This article was published on May 16, 2017

France fines Facebook 0.002% of revenue for breaking privacy law

France fines Facebook 0.002% of revenue for breaking privacy law

Facebook has been fined €150,000 by a European data protection watchdog for not protecting private information from advertisers.

The investigation, conducted by the Commission nationale de l’informatique et des libertés (CNIL) originally in 2015, found that Facebook was in violation of the French Data Protection Act. It states:

In particular it has been observed that FACEBOOK proceeded to a massive compilation of personal data of Internet users in order to display targeted advertising. It has also been noticed that FACEBOOK collected data on browsing activity of internet users on third-party websites, via the “datr” cookie, without their knowledge.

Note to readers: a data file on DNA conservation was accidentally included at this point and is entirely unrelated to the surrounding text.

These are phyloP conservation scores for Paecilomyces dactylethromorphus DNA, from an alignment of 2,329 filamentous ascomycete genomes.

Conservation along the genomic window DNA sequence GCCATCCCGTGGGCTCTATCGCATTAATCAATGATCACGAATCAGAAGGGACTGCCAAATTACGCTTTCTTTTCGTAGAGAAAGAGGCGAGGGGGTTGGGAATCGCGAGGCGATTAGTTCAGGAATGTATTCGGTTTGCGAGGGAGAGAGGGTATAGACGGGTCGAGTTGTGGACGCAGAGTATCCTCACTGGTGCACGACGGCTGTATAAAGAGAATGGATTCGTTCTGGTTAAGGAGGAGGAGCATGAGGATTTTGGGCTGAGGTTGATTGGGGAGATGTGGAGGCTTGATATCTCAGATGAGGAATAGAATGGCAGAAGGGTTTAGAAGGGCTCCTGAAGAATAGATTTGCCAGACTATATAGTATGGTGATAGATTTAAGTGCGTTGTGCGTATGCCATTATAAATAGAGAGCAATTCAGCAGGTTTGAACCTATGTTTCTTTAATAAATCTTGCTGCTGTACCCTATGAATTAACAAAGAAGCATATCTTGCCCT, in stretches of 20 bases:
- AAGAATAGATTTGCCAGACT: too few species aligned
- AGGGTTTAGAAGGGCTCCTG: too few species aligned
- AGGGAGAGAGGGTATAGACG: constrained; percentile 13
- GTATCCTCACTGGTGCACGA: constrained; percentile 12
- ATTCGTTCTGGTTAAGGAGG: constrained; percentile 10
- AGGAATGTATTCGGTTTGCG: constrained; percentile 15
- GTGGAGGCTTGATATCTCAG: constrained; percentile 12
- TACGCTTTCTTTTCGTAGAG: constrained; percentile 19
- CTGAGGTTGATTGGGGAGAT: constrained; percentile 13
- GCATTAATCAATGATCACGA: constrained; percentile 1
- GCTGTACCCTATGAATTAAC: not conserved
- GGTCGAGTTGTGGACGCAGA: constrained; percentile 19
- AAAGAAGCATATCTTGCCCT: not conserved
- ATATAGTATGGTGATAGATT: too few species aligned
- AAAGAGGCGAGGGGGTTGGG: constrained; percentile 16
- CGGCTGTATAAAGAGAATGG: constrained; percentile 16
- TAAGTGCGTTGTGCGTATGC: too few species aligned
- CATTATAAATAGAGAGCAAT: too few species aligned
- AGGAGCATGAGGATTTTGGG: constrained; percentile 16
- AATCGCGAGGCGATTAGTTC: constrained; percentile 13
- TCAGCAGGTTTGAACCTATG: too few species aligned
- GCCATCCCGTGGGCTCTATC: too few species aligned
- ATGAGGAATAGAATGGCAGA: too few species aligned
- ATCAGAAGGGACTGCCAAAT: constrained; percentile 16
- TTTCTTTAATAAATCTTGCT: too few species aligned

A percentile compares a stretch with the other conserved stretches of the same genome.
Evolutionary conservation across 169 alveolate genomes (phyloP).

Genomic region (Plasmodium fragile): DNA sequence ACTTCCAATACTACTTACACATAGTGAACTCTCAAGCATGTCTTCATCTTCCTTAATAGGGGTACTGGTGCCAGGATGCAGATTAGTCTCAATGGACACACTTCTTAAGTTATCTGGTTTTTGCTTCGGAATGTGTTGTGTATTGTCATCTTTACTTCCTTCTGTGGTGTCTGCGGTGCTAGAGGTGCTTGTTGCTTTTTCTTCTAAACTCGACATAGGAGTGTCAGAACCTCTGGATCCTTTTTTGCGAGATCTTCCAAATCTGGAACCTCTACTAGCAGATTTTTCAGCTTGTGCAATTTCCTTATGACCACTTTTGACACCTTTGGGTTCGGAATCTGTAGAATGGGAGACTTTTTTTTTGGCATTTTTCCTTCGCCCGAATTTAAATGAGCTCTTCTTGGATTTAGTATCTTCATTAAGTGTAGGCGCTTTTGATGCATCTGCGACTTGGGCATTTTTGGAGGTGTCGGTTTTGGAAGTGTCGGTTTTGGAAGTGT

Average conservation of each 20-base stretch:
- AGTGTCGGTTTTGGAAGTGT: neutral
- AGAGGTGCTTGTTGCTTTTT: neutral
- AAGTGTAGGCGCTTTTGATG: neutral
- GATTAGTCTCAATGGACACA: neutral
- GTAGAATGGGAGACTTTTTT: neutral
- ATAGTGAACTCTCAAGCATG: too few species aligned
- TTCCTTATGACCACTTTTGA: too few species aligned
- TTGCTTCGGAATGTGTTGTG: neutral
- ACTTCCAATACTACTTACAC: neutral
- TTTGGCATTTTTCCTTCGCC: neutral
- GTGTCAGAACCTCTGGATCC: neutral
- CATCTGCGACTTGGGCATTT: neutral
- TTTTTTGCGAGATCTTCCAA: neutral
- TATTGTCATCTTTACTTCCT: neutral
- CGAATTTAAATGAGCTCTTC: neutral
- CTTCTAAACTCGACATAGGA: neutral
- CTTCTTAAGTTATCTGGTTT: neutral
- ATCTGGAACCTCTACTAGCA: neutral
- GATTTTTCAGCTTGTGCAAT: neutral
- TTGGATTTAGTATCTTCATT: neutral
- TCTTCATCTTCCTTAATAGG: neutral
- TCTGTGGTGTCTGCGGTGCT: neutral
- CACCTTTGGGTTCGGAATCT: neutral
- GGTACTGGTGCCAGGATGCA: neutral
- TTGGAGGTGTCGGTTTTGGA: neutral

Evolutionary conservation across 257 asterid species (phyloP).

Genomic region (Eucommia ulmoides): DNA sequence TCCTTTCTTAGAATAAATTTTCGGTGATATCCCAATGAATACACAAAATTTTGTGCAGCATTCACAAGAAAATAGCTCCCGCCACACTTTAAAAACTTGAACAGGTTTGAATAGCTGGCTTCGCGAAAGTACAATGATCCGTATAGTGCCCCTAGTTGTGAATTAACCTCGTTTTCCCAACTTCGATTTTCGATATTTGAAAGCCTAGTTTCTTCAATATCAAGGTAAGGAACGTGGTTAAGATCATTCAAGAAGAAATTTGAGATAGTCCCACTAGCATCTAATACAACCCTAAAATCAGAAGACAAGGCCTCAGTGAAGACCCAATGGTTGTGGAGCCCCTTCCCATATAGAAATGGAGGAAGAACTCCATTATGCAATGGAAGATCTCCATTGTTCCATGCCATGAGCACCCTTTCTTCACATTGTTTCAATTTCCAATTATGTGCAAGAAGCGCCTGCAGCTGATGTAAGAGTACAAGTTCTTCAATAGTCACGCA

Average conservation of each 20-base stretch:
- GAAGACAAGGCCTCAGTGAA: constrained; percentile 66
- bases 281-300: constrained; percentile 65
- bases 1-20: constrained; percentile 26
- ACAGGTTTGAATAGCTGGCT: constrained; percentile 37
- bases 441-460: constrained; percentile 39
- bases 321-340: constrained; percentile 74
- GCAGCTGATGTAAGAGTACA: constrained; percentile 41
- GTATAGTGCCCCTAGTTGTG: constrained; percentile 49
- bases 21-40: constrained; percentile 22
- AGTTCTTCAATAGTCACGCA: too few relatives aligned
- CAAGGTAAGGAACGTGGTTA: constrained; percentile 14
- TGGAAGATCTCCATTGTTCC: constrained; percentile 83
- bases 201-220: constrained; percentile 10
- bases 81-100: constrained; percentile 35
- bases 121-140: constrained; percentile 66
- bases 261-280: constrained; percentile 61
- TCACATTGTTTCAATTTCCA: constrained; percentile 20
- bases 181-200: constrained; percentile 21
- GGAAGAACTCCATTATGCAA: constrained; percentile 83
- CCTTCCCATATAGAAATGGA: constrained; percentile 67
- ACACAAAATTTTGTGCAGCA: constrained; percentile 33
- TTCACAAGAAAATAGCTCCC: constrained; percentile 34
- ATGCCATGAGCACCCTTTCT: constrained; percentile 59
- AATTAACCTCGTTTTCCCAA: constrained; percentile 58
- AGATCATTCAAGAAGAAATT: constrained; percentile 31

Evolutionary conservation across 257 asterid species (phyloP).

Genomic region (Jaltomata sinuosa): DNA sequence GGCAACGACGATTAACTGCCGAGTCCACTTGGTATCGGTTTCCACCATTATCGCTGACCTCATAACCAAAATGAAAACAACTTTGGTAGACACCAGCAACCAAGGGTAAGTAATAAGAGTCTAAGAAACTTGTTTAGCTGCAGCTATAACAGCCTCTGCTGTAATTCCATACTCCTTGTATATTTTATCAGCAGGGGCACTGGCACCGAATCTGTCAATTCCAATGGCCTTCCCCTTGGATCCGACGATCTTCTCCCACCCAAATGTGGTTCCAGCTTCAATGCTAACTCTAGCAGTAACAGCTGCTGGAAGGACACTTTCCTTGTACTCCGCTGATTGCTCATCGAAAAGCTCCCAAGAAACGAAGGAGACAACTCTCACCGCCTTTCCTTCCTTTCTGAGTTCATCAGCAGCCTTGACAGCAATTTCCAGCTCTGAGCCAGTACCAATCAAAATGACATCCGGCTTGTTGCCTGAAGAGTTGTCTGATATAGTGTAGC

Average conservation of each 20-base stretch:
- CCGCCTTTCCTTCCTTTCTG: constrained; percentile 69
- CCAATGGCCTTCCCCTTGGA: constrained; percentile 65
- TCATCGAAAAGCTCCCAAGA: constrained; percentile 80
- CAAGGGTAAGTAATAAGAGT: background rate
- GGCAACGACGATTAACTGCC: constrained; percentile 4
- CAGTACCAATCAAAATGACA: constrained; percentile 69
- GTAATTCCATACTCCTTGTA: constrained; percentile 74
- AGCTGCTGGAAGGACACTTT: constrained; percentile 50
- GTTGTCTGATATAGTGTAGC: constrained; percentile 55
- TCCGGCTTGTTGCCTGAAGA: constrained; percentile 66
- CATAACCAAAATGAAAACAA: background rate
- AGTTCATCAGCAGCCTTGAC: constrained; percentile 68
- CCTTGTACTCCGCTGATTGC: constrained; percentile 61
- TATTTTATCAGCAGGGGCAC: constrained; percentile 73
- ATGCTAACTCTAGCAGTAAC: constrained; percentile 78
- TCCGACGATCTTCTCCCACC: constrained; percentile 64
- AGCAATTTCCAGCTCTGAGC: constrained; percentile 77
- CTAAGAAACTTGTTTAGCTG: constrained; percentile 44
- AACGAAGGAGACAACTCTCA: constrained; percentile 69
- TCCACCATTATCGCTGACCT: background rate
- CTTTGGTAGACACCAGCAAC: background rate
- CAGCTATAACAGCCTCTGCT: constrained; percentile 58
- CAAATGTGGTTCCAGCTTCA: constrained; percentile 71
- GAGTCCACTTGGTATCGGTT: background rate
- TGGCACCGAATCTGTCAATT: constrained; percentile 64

The CNIL says Facebook never complied with formal notices, hence why the social media site is now being slapped with the fine.

Obviously €150,000 is not much money to Facebook, who posted a Q1 2017 revenue of $8.03 billion. In fact, that’s about 0.002-percent of its quarterly revenue gone — barely a bug bite.

Still, the company could face much greater fines in the future. A new law, passed in October 2016, allows CNIL to fine Facebook up to 3 million euros.

Facebook has argued that, since its European headquarters is in Dublin, it is subject to Irish data protection laws. The company told Reuters, “We take note of the CNIL’s decision with which we respectfully disagree.”